Easthope shares with most contributors an attitude of mind which appears to have emerged in England during the last few years and which Charles Kingsley would have termed ‘unEnglish’. This new attitude is interested in ideas and issues, committed to revolution, self-consciously critical of sexual tokenism, sympathetic to structuralism, and hostile to ‘bourgeois poetry’, liberalism and the concept of sensibility. It accuses much Marxist criticism of creeping liberalism and admonishes it for paying ‘undue and unexamined deference to the privileged, discrete text’. It has broken with patriarchal repression by replacing the formal third-person pronoun with ‘s/he’, and in Yeats’s terms it is ferociously opinionated and ‘fanatic’. Academic study, it argues, should cease to be ‘text-centred’ and instead concentrate on ‘problems’ and ‘topics’. For the academic who possesses this particular cast of mind, Colin McCabe is a liberating figure while Christopher Ricks is a tyrannical élitist who upholds what Terence Hawkes terms ‘the prestigious realms of Culture’.
This new way of thinking – or, perhaps more accurately, of feeling – is a phenomenon which anyone acquainted with less peaceful cultures than the English is bound to recognise. For me it represents the rare possibility of envisaging a Turgenevian novel set in England, and it is probably a tiny indication of the massive social crisis which economic decline and mass unemployment may soon bring about. Although the contributors to Re-Reading English are employed in institutions funded by the state, and although they are published by a capitalist publisher, they have at least the aura of belonging to an underground movement. They appear to be members of a dissident intelligentsia which is preparing the theoretical ground from which an English National Liberation Army may one day emerge. The embattled, anonymous prose-style they share speaks for a dissenting population within an entity which used to be confidently referred to as ‘Great Britain’ but whose imminent fragmentation is prophesied by Tom Nairn and others. Unfortunately, Dr Widdowson and most of his contributors appear to share a deep hatred of art and to be united in a desire to abolish both texts and authors.
They are frustrated sociologists who believe that sonnets and beer mats ought to be treated on an equal footing and examined as interesting ‘cultural artefacts’ (this stupidly philistine term is favoured by David Lodge and other members of the new critical generation). They also wish to abolish value judgments and inaugurate a new era of scientific criticism which will overthrow the hegemony of canonical texts. Some find that hegemony so oppressive that they appear to believe in a parallel world of different texts, or a random world of any and every text, or a black hole of absent texts which resembles a kind of Mallarméan mass demo. Collectively, they wish to ‘puncture English’s pretensions to cultural centrality’ by turning it into something even woollier called ‘Cultural Studies’. They recommend the Centre for Contemporary Cultural Studies at Birmingham University as a model for the future, though prospective applicants who read Michael Green’s vulnerable and tedious account of the Centre’s procedures are likely to think again. One contributor – the hapless Easthope – prefers oral poetry to ‘official written poetry, high cultural poetry’, another wants critical discussions of Shakespeare to ‘foreground such matters as patronage, the social composition of audiences’ etc. Others speak of ‘the production side of the literary process’ and sound the death-knell of ‘the subterfuge text within the text, the ideal text of bourgeois criticism’.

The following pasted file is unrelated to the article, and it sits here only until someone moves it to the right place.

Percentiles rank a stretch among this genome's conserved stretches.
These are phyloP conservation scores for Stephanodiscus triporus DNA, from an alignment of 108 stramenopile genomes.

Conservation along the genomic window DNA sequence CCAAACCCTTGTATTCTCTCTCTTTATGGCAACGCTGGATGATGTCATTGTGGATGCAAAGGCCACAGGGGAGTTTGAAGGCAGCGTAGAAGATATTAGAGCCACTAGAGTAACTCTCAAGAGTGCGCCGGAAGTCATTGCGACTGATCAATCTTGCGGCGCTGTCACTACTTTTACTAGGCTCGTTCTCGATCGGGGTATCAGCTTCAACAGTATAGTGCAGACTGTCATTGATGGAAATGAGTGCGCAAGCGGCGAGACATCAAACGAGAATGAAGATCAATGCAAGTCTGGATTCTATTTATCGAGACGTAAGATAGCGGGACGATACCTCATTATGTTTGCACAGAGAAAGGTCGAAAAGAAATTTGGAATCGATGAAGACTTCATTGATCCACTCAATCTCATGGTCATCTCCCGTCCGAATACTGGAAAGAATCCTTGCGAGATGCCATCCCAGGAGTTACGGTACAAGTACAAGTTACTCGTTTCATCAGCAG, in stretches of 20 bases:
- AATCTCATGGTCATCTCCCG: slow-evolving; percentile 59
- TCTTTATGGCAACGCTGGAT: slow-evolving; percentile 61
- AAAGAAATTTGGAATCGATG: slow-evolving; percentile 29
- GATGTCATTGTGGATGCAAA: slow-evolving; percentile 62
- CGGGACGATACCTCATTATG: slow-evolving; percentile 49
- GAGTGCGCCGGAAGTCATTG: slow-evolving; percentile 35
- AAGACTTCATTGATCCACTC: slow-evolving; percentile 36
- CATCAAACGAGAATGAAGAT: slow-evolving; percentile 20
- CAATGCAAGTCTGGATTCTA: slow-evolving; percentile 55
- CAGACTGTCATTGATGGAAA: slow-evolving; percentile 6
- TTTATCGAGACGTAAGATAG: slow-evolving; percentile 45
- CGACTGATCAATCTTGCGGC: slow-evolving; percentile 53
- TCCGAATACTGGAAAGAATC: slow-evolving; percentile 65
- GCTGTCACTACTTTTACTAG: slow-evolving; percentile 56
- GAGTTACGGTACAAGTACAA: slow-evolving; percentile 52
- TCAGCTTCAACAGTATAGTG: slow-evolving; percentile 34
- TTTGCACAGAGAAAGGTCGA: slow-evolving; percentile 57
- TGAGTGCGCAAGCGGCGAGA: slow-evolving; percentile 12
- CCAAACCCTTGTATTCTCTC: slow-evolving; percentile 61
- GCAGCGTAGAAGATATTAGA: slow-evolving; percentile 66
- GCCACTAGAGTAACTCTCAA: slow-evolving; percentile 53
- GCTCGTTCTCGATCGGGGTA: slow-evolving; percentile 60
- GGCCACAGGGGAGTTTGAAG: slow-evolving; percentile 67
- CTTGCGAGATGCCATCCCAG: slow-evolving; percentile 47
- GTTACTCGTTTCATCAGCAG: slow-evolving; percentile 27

Every member of this critical collective stops well short of the epic innovating idea and treatment which their diagnosis would seem to require. The result is a series of essays which, with the exception of Brian Doyle’s ‘The Hidden History of English Studies’, deserves to be regarded as a symptom of a morbid condition rather than an analytic account of a crisis. Many of the contributors remind me of Edward Thomas’s remark about ‘a self-conscious civilisation turning in disgust upon itself’: culture must be in a terminal condition when teachers of English preach the destruction of their discipline and offer little more than attitudinising in its place.
Another morbid symptom is Iain McGilchrist’s meandering and infinitely tedious non-argument that ‘the only genuine critical theory is that of no theory’. Mr McGilchrist is a fellow of All Souls and an upholder of that élitist culture which so angers Widdowson’s contributors. He appears to be highly cultured – he talks confidently of ‘the ornate, yet simple, splendour of Vierzehnheiligen’, notes the resemblances between Lu Chi and Alexander Pope, and sprinkles his text with impressive bits of Greek, Latin, Italian and German. He is, alas, fatally dull: ‘One could say of art what Lewis said of the Faerie Queene, that it is life itself in another mode.’ One could indeed, but one could, on the other hand, feel that those who want to re-read English are justified in their angry alienation from the vacuous and unintelligent attitudes which McGilchrist holds. His harmless Sitwellian waffle makes me wonder whether English studies will go the way of phrenology. Indeed, one could argue that it has always been phrenology in another mode.